UK Online Music Stores Create Dance Download Alliance To Combat Exclusivity Agreement
Seven UK dance music download stores have joined together to create the Dance Download Alliance (DDA). The seven members, 3Beat Digital, Audiojelly, DJdownload, Juno Download, TrackitDown, Trax2Burn and Xpressbeats, have joined together to counteract a proposal offered to dance labels and distributors by Beatport who offers an exclusivity arrangement, as an option, on all new releases from labels if they chose to participate.
The DDA has been quoted as saying that “we believe that the short and long term effects of such a proposal will damage the dance music industry as a whole. Consequences for labels, artists and distributors, as well as download retailers and ultimately customers, could be severe.”
The DDA is threatening to dump labels who “join a blanket exclusivity arrangement” since it “would not be economically viable for us to continue to stock repertoire from labels” who [accept said arrangement].” The letter to participating labels also goes on to warn: “The loss of the support and promotion of seven major UK online dance retailers (as well as our many affiliate stores) will undoubtedly have a major impact on your label’s and artists’ profiles across the web, as well as your ability to maximise additional revenue streams such as compilations and licensing. Leaving customers without the choice of where to buy your music could also increase the chances of your music being traded through P2P networks stimulating a rise in dance music piracy.”
Banding together the UK’s leading online retailers is a savvy move for this new coalition. Having access to up-to-the-minute releases from labels is the lifeblood of Dance music-oriented retailers, both online and offline. The seven retailers are determined to not let this new exclustivity option succeed, which would significantly harm their businesses, and may have taken a page out of the recent online royalty rate hike battle that found instant strength in numbers.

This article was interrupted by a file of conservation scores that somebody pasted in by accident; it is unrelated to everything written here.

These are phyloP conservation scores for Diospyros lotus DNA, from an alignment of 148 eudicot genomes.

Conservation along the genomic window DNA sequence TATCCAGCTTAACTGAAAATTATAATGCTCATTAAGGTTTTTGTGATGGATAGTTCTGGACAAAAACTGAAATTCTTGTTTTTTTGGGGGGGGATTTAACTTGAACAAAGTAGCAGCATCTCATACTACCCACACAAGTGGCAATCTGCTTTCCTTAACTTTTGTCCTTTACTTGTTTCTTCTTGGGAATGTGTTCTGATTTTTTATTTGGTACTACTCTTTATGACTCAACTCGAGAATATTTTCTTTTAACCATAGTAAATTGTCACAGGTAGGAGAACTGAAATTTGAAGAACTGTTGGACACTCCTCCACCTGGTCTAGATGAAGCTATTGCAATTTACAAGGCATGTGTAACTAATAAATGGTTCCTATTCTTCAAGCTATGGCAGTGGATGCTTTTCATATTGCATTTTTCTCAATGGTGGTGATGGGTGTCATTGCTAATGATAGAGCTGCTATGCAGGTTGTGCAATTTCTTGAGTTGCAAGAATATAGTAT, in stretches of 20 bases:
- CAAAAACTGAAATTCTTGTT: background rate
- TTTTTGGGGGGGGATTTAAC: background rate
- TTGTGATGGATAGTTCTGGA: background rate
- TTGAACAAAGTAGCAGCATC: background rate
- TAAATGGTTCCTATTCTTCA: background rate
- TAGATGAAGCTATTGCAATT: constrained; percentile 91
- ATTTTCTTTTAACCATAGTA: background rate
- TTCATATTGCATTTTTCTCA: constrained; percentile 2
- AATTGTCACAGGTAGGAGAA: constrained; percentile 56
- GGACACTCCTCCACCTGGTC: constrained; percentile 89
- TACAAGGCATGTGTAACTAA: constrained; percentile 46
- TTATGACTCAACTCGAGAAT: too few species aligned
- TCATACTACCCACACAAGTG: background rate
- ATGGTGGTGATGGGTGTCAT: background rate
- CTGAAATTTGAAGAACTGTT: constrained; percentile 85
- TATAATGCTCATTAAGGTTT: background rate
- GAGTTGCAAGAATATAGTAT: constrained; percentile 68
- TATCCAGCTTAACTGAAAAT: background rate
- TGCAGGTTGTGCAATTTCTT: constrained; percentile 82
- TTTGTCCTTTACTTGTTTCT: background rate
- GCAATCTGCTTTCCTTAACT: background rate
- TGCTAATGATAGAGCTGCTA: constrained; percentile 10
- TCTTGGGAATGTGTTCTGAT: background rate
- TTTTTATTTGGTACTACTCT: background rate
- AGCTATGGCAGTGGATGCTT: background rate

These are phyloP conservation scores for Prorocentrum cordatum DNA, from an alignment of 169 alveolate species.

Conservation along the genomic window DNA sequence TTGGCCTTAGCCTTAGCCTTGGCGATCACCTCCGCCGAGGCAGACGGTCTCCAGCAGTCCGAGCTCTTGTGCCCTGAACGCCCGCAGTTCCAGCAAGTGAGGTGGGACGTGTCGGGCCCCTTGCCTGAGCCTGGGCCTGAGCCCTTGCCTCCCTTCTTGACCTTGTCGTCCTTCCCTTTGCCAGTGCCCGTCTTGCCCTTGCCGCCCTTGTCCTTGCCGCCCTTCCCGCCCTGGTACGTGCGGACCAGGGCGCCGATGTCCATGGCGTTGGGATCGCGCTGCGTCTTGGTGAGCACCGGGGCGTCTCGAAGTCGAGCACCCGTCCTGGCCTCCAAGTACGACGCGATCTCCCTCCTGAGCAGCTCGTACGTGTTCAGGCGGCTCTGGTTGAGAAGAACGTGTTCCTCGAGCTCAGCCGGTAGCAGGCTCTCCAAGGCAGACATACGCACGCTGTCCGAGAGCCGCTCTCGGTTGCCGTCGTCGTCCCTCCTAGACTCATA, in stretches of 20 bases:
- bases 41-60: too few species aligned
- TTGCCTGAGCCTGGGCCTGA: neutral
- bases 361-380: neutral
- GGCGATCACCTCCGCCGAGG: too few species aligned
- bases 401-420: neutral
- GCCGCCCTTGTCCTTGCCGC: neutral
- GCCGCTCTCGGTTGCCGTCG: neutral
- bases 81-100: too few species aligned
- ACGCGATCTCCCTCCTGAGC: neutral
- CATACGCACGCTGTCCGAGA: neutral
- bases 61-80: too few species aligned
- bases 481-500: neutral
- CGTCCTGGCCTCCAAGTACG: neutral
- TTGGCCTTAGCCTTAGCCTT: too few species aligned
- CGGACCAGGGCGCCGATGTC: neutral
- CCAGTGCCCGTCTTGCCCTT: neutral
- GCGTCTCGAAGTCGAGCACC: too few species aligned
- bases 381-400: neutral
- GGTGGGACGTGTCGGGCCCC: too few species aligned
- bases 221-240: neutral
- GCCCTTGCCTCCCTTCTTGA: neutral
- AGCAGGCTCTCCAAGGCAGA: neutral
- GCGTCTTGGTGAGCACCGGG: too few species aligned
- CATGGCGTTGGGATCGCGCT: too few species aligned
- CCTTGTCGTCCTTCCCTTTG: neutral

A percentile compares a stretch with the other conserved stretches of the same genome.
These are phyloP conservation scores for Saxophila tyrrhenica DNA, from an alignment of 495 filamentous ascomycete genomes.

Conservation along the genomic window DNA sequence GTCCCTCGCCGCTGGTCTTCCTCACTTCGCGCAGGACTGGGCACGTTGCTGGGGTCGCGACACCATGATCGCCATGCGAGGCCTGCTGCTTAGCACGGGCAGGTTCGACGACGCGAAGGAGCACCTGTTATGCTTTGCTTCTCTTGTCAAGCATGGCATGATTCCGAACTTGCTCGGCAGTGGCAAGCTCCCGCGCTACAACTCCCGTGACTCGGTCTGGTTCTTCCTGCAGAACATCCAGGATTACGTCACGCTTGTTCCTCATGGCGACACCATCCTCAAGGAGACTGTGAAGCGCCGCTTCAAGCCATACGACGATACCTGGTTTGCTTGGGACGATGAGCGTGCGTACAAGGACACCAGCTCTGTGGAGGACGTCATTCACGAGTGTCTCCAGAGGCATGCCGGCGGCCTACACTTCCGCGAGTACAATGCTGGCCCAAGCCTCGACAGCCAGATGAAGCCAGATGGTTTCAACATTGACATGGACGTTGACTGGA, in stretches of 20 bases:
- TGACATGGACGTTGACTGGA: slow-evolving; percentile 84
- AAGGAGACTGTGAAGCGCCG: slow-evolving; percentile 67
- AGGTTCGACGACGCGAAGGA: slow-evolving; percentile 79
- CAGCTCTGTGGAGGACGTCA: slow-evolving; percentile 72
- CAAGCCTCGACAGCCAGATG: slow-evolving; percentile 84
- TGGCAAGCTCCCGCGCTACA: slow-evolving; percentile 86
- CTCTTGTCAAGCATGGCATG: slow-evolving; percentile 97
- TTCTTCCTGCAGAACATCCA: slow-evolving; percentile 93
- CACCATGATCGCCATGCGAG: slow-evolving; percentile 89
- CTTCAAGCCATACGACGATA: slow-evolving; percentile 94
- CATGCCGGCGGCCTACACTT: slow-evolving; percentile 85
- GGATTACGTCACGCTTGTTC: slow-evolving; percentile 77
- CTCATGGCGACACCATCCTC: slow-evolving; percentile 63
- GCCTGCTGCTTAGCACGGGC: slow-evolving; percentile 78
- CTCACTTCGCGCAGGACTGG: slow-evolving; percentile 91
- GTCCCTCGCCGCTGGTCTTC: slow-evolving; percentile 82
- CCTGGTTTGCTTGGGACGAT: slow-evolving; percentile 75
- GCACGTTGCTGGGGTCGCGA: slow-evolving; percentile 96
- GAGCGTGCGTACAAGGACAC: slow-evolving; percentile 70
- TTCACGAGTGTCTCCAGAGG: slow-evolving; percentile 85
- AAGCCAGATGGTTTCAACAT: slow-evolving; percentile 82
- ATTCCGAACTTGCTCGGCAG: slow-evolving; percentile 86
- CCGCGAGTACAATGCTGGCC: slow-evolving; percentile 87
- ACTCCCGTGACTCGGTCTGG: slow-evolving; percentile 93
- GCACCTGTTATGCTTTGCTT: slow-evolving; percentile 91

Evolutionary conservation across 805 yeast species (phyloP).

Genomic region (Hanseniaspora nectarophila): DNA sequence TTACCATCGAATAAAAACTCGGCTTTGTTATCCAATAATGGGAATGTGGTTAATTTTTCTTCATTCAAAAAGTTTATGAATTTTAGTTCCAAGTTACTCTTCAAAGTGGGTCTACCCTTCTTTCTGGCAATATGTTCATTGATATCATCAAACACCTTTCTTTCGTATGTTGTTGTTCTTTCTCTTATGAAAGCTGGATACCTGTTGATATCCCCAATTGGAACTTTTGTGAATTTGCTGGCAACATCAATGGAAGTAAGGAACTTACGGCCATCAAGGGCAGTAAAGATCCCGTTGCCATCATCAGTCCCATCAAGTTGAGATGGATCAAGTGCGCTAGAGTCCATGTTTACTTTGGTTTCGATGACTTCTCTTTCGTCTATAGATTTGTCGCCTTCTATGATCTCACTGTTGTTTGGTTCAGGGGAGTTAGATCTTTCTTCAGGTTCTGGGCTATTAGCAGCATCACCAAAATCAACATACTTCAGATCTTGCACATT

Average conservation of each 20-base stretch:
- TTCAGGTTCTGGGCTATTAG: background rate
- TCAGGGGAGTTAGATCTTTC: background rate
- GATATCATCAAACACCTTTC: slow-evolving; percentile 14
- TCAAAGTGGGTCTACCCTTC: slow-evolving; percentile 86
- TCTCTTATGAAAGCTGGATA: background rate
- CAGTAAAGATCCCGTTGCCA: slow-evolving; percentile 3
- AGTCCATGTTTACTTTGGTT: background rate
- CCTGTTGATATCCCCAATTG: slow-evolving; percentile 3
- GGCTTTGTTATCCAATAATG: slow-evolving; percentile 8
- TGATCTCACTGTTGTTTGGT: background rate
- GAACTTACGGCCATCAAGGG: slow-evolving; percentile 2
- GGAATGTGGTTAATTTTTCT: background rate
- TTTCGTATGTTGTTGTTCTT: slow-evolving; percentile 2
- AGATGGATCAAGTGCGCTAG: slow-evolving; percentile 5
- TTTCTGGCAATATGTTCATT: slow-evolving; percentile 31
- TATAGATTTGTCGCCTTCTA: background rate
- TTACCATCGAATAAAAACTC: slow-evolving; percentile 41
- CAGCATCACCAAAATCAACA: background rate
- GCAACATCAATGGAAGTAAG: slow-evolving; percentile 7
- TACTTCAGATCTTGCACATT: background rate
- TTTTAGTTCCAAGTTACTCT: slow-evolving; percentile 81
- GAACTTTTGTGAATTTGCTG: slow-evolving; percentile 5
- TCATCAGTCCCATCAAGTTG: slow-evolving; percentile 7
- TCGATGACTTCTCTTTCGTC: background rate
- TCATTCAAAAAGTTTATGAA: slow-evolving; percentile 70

“The Dance Download Alliance believes that fair competition and consumer choice are foundations for a healthy and flourishing dance download market,” claims the DDA. However, if you read between the lines, you can smell the desperation.
The alliance is painting Beatport as a company who’s following Apple’s cutthroat tactics in order to solidify their top position, and to gain the upper hand against their competitors. Leveraging market position has allowed iTunes to not only dominate the market, but also to control pricing. In addition, prominent positioning on the retailer’s site often makes a significant impact on the fiscal results of a new release, so many labels are forced to play ball. However, this isn’t the case in terms of Beatport.
FutureMusic has learned that Beatport’s exclusivity on new releases is simply one of three tiers that the retailer offers labels. The labels can choose to participate, and are not being strongarmed into a “blanket exclusivity arrangement” as the UK Dance Download Alliance has alleged. In addition, labels who chose not to participate in the exclusive option are not being punished by Beatport, as some have also suggested.
The Future: The DDA’s retailers also provide the backend for the Ministry Of Sound, M8, Judgemusic and DJ Magazine’s online stores, which adds some juice to their position, but also unveils some behind the scenes politics. The exclusivity option that the DDA is spinning does have a small chance of hurting the US download concern, but since they are so far ahead of their competitors in both customers and technology, it may not make a difference to dance record labels who want to give their releases the best possible chance for economic success in this over-saturated market.
Another take is that the Alliance was formed, not so much as to combat exclusivity, but for survival. Beatport is annihilating most of their competitors in the Dance music download space, and gaining ground all the time. New record labels want to be on Beatport, and are joining the other online retailers just for a little icing on the cake. Now that these UK retailers are finding themselves insignificant, they may be playing a little dirty.